Repository first ever to provide 24/7 access to tumor pathology alongside genetic data; comprehensive knowledge of tumors key to developing personalized treatments
Columbus, Ohio – October 31, 2008 – Researchers in Columbus, Ohio, and Los Angeles are collaborating on a groundbreaking effort that, when fully implemented, will allow health care experts around the world to have comprehensive information about a patient’s tumor at their fingertips.
Led by the Research Institute at Nationwide Children’s Hospital, Childrens Hospital Los Angeles and the Ohio Supercomputer Center, the Virtual Microscopy to Microarray project, or VM2M, aims to bridge the worlds of pathology, genetics and medical treatment. These data are necessary to implement “personalized medicine,” the growing approach of tailoring treatment to the individual and delivering the right dose of the right therapy to each patient. To be effective with these targeted and less toxic therapies, specialists require quick access to genetic information about the patient's tumor and the specific cancer type.
“VM2M will pair high quality microscopy scans of tumors with their specific genetic code, or microarray, and make the information available through a secure online data repository,” said Dave Billiter, director, Research Informatics Core, Nationwide’s Center for Childhood Cancer.
Three main components comprise VM2M: high quality digital microscopy scans of tumors, microarrays of the same tumors that detail their specific genetic code, and the new underpinning technology -- software, data storage, and network access – that enables viewing the two simultaneously.
The Center for Childhood Cancer at The Research Institute at Nationwide Children’s Hospital developed custom computer software that allows multiple pathologists to quickly, simultaneously and securely review, via the Internet, digitally formatted, diagnostic-quality microscopy scans of diseased tissue with the corresponding molecular expression data. Virtual microscopy scans are paired with each sample’s genetic code, or microarray, created by Dr. Timothy Triche at Childrens Hospital Los Angeles.
High-resolution images and data from just 100 patients could easily fill the hard drive on a typical PC, and a comparative analysis of that data on a PC could take a day or more. The Ohio Supercomputer Center provided a secure repository and hosted the development platform during the project’s first phase, which allowed the group to prototype the research project’s concept.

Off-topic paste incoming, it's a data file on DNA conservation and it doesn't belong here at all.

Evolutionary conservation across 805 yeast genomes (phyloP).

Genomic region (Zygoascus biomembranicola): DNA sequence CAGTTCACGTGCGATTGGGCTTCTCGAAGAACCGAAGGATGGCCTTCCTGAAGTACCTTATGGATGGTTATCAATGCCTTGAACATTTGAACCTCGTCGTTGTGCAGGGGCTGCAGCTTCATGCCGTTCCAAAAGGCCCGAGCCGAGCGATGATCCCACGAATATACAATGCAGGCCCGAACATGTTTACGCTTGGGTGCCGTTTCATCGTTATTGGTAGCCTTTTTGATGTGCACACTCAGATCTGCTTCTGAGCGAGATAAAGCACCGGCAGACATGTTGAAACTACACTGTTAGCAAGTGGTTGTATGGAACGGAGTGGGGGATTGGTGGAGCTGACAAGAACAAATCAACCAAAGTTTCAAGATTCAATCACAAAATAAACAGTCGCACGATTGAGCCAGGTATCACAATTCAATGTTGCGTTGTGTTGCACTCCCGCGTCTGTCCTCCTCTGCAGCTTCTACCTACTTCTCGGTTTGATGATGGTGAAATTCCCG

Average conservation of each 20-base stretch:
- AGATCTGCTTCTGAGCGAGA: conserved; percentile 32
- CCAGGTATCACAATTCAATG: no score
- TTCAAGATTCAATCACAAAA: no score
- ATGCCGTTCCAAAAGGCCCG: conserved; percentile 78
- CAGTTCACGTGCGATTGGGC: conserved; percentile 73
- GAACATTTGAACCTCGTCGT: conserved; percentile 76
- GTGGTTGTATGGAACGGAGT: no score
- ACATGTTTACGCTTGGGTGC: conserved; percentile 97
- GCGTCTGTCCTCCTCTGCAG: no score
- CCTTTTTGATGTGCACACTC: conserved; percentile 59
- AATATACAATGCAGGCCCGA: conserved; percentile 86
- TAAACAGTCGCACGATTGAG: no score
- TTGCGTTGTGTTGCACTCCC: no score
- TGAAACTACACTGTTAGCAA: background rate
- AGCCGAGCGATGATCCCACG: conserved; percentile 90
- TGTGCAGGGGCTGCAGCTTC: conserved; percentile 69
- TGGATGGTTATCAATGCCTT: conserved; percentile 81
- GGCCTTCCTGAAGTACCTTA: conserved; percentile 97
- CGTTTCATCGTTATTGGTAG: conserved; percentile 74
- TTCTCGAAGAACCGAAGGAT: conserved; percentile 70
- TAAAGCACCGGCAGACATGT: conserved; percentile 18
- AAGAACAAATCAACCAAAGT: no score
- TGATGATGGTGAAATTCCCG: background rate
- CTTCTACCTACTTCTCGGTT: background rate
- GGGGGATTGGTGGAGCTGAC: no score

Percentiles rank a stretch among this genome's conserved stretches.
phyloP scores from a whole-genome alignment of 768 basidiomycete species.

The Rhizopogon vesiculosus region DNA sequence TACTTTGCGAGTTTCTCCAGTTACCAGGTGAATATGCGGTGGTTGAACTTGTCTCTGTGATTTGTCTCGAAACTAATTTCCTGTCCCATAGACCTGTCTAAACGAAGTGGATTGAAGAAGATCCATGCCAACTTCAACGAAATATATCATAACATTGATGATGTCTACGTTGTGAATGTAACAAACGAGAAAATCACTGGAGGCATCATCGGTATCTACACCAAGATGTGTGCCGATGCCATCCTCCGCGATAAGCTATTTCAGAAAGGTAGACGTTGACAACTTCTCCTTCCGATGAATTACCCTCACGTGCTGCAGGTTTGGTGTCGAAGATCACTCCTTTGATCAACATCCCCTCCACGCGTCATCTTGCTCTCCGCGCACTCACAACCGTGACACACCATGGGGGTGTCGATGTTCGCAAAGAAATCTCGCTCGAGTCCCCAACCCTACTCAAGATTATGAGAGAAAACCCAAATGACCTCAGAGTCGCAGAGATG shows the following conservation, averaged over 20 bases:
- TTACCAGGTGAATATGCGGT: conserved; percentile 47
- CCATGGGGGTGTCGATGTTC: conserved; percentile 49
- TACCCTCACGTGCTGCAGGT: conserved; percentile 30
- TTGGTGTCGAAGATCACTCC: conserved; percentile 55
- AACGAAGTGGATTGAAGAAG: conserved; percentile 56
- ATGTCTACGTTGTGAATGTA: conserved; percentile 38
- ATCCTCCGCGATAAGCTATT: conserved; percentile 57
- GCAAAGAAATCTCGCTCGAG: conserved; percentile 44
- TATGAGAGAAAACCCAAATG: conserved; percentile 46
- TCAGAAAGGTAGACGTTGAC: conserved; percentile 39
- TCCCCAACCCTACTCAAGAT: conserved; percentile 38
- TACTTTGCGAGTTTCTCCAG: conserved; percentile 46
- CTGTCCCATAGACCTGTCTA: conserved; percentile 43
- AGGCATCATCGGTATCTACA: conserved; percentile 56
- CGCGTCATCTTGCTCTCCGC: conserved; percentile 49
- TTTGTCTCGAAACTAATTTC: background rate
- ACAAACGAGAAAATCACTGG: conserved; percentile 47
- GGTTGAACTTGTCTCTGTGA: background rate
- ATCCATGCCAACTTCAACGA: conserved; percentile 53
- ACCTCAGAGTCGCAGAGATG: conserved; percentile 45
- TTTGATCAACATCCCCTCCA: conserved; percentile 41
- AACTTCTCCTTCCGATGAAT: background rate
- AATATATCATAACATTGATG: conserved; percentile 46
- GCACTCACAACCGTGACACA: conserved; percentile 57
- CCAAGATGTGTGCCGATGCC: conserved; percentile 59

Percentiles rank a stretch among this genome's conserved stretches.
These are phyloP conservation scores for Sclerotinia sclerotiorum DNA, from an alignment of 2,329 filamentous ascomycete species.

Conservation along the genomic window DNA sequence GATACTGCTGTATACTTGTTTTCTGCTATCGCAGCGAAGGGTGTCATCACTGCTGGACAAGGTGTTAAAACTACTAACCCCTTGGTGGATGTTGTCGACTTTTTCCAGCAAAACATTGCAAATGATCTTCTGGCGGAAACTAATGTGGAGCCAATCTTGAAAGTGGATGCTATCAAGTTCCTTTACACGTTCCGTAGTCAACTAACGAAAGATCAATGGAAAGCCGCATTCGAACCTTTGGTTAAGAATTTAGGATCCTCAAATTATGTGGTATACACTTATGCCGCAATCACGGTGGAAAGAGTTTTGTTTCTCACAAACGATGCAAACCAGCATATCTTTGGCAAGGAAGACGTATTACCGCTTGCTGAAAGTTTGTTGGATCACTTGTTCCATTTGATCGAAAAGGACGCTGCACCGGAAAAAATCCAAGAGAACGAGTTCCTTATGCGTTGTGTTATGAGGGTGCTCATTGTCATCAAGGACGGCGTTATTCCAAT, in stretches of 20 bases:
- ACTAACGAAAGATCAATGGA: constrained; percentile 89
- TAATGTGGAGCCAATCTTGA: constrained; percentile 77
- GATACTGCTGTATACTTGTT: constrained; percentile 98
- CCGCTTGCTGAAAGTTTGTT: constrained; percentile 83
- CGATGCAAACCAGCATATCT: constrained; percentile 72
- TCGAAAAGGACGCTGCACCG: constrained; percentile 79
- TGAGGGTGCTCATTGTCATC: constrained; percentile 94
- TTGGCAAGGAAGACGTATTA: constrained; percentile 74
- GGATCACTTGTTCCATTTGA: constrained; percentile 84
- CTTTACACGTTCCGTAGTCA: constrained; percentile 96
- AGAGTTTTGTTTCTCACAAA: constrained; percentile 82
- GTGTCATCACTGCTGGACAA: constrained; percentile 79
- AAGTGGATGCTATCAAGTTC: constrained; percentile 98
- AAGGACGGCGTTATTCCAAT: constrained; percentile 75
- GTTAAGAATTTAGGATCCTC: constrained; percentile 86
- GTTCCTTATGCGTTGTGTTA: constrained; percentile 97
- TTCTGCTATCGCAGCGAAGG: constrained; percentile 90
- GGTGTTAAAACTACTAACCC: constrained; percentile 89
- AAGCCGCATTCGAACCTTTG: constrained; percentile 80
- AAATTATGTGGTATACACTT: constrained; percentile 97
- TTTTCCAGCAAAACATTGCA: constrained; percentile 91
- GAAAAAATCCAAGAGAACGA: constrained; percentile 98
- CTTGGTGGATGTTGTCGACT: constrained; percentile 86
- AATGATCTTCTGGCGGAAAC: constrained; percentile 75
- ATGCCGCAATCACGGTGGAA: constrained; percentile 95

“We’re extremely pleased to be involved in this collaborative effort through our Blue Collar Computing program,” said Ashok Krishnamurthy, senior director of research at the Ohio Supercomputer Center. “OSC’s powerful data management and networking resources enabled storing, organizing and retrieving this memory-intensive information.”
The collaborators are now exploring the next phase of development for VM2M, by moving into a production-supported environment.
“Once the virtual microscopy field receives FDA approval, clinicians will be able to utilize the VM2M platform for diagnosis. This will optimize the process of patient diagnosis, review and treatments that are most appropriate for each individual,” Billiter said.
Funding for the Virtual Microscopy to Microarray project was championed by Congresswoman Deborah Pryce and Congressman Ralph Regula and awarded by the U.S. Department of Health and Human Services through the Ohio Board of Regents.
Ranked in the top 12 on U.S. News & World Report’s 2007 list of “America’s Best Children’s Hospitals,” Nationwide Children’s Hospital is one of the nation’s largest pediatric healthcare networks providing wellness, preventive, diagnostic, treatment and rehabilitative care for infants, children, adolescents and adult patients with congenital disease. A medical staff of nearly 900 and a hospital staff of 6,000 provide state-of-the-art pediatric care for more than 700,000 patient visits annually. As home to the Department of Pediatrics of The Ohio State University College of Medicine, Nationwide Children’s Hospital physicians train the next generation of pediatricians and pediatric specialists. The Research Institute at Nationwide Children's Hospital is one of the top 10 National Institutes of Health-funded free-standing pediatric research facilities. More information is available by calling (614) 722-KIDS (5437) or through www.NationwideChildrens.org.
Celebrating more than 20 years of service, the Ohio Supercomputer Center is a catalytic partner of Ohio universities and industries that provides a reliable high performance computing and high performance networking infrastructure for a diverse statewide/regional community including education, academic research, industry, and state government. Funded by the Ohio Board of Regents, OSC promotes and stimulates computational research and education in order to act as a key enabler for the state's aspirations in advanced technology, information systems, and advanced industries. For additional information, visit http://www.osc.edu.
Pam Barber, Director, Media Relations, Nationwide Children’s, 614-355-0495, email@example.com
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